Yahoo just bought Rockmelt, a social browser and mashup website, for a reported $60 to $70 million.
It’s the latest in a rapid series of acquisitions by Yahoo CEO Marissa Mayer, but one that’s particularly noteworthy because it greatly expands Yahoo’s beachhead in social networking. In so doing, it will help Yahoo better monitor its users, grow its database of demographics and preferences, and ultimately make more money selling ads.
When Mayer became CEO little more than a year ago, Yahoo didn’t have a major social network of its own, unless you count photo-sharing site Flickr, a sort of proto-social-media site whose community dates to 2004. Mayer went on to buy various social recommendation engines and the niche network Snip.it, but only with the $1.1 billion May acquisition of Tumblr – a social net built around microblogging – did Yahoo become a serious social player.
The Rockmelt deal is much smaller than the Tumblr acquisition in dollar terms. Rockmelt’s high-powered investors appear to be barely recouping what they put into the company. But the acquisition provides Yahoo with a mashup system that can put the company between users and their Facebook and Twitter content, plus news streams from around the open web. It also provides Yahoo with the opportunity to intercept users as they are creating and sharing new content and potentially nudge them toward Yahoo-owned networks.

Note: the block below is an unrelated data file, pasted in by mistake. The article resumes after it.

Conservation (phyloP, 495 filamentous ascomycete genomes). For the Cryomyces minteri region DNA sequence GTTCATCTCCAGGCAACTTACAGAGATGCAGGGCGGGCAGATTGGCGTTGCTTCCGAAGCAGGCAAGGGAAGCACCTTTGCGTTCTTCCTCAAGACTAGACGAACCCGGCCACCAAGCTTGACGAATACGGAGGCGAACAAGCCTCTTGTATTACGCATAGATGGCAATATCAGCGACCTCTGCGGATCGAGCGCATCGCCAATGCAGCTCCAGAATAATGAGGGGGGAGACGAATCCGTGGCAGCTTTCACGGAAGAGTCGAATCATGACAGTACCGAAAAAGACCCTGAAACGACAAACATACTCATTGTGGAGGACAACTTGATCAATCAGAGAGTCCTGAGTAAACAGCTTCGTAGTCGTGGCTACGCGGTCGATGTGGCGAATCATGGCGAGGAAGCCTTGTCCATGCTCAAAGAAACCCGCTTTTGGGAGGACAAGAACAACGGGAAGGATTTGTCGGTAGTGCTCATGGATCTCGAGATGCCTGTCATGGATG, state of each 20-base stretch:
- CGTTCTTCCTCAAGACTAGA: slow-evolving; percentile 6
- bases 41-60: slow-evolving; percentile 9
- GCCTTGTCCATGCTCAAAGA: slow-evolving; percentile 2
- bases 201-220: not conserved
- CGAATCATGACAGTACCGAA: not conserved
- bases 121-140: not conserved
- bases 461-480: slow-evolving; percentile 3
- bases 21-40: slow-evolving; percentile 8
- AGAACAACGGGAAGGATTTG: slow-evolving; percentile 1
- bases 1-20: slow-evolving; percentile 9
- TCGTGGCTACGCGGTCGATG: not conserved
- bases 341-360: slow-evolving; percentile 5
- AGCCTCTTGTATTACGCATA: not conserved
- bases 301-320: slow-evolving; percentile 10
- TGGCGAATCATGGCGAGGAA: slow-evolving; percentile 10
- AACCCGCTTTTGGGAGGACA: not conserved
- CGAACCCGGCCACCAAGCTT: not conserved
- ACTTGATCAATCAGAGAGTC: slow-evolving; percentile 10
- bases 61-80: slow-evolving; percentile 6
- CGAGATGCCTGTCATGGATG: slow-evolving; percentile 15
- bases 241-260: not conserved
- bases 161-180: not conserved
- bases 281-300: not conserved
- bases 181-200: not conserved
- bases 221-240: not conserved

Yahoo isn’t giving details on how it might use Rockmelt. In a brief blog post, two Yahoo VPs said only that Rockmelt technology will further the goal of “help[ing] people discover the best personalized content from around the web.” This frames the Rockmelt deal in historically resonant terms: In its earliest days, Yahoo kept users around by sending them away, providing clean, fast-loading pages stuffed with great outbound links. RockMelt helps Yahoo update the “send them away to bring them back model” for the social age, showing people the best of outside communities in order to build loyalty.
But just as, in 1990s, Yahoo starting creating its own content and converting its links from outbound to inbound, so too will Mayer’s Yahoo inevitably seek to convert outbound social traffic to properties it owns. Rockmelt is part of an overarching Mayer strategy to capture more of everyone’s attention and activity, becoming in the process a sort of neo-portal that can feed a massive tracking database and better compete with Google and Facebook in the cutthroat online ad business. The more things change at Yahoo, the more they stay the same.